U.S. CWS Redesign – 1.1 Intervention: Redesigned CWS – In-Home Services


United States Child Welfare System Redesign

Strategic Action Plan


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1.1 Intervention: Redesigned CWS – In-Home Services

The CPS Caseworker shouldn’t have to choose between assessing a new child abuse case or conducting a weekly visit to a family with a child who has been abused. Those are two separate jobs, two separate positions, and should be handled by two separate people.

Currently, the CPS Caseworker must perform the initial assessment, start the Family Plan, and monitor the In-Home programs and services. These tasks require different skillsets and capabilities, and they all do not have to be done by the CPS Caseworker.

For the initial assessment, the CPS Caseworker needs to be decisive and in command of the situation following the exit of Law Enforcement. Quick decisions and gut instincts need to be prime qualities for these tasks.

However, administering and monitoring In-Home programs and services require “softer” skills, such as care, compassion, persuasion, and comfort with repetition.

If comparing CPS assessment and In-Home Services with a hospital, the CPS Caseworker would be the Doctor making decisions, prescribing treatments, medications, and procedures, etc. The Nurse carries out the Doctor’s orders, with compassion and a soothing “bedside manner” to ease the patient’s fears and concerns.

It is at this point in the process flow that the CPS Caseworker’s duties shift to “overseer” of the case, and, depending on the next step in the case plan, another CWS staff – either a Family Services Worker if the child remains in the home or a Placement Worker if the child is to be removed from the home – is brought in, debriefed by the CPS Caseworker, and takes over the child’s case plan, which has been recorded on the CWS app and transmitted to the CWS database and the Law Enforcement database. Note that, in most cases when the child is removed from the home, the family receives In-Home Services to prepare for the reunification of the child into the home once it is safe for the child. When child abuse or neglect has been found in the home, the child is never left in the home without a Child Safety Plan in addition to the Family In-Home Services plans.

The In-Home Services process flow is outlined below. As stated above, the child may or may not be in the family home when the family receives In-Home Services. Both scenarios will be presented in this process flow.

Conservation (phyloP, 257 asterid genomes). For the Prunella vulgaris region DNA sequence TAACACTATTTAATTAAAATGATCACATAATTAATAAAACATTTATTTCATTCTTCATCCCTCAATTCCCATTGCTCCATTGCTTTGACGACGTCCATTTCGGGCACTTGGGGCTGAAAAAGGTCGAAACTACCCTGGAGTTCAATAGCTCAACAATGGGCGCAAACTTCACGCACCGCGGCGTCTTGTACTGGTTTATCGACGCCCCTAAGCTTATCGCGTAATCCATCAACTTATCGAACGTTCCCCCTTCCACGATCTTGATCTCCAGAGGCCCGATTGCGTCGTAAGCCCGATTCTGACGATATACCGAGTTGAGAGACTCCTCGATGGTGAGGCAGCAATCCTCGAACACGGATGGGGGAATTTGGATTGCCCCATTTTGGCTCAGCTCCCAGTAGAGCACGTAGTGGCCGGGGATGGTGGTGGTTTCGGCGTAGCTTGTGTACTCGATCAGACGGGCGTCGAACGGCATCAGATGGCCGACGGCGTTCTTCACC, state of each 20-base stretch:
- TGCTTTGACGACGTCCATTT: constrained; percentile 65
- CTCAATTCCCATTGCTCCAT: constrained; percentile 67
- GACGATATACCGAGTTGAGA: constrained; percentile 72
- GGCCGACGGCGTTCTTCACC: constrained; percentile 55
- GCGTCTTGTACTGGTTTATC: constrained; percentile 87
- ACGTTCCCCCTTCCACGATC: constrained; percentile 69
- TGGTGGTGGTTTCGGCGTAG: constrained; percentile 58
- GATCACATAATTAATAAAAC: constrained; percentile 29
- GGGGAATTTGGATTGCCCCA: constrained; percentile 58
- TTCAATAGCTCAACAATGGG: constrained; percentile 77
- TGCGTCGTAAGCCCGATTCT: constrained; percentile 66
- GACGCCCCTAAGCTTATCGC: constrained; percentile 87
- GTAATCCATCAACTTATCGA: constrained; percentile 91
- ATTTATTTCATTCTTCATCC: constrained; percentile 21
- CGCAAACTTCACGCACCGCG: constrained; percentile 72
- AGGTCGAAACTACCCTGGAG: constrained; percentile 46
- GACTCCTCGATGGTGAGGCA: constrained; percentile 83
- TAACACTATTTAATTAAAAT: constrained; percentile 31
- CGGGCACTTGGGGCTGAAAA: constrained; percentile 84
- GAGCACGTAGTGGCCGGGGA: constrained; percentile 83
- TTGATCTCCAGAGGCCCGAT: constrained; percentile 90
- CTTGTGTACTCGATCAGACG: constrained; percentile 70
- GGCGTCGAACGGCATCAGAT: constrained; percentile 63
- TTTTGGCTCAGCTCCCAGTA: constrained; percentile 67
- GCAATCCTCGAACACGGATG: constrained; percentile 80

1.18 Family Services Worker arrives at the location

Requests from CPS Caseworkers for a Family Services Worker are routed first by availability and nearest location, although the CPS Caseworker can request a specific Family Services Worker or a Family Services Worker with a specific skill (e.g., speaks Spanish).

Family Services Worker will have received the child’s case file via the CPS phone app, is aware of the situation, knows whether the child will or will not remain in the home, and understands what In-Home Services are to be provided for the family, in addition to appropriate Safety Plans when the child remains at home.


1.19 CPS Caseworker and Family Services Worker introduce family

This is the handoff to the Family Services Worker. However, the child and family are given the name and phone number of the CPS Caseworker to call whenever needed.


1.20 Family Services Worker introduces family to programs and services

The CPS Caseworker stays for a while as the Family Services Worker introduces the family to the programs and services specified in the Family In-Home Services plan. When the CPS Caseworker leaves to return to the office, the Caseworker alerts the CPS phone app that they are available for 911 calls again. Some examples of In-Home Services plans include: drug and alcohol abuse treatment, stress reduction methods, job-hunting assistance, etc.


1.21 Family Services Worker visits family weekly to discuss progress

The CWS database automatically schedules the next appointments into the Family Services Worker’s work calendar to ensure that the visits occur on schedule and any conflicts with meetings, etc., are worked around, CWS database monitoring of family visits also makes accurate reporting of number and length of visits easier for federal agencies and in annual reports.


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To submit questions or comments, please email Jo@Jo-Calk.com. I welcome all input, ideas, and suggestions. Thank you for caring for children.


Jo Calk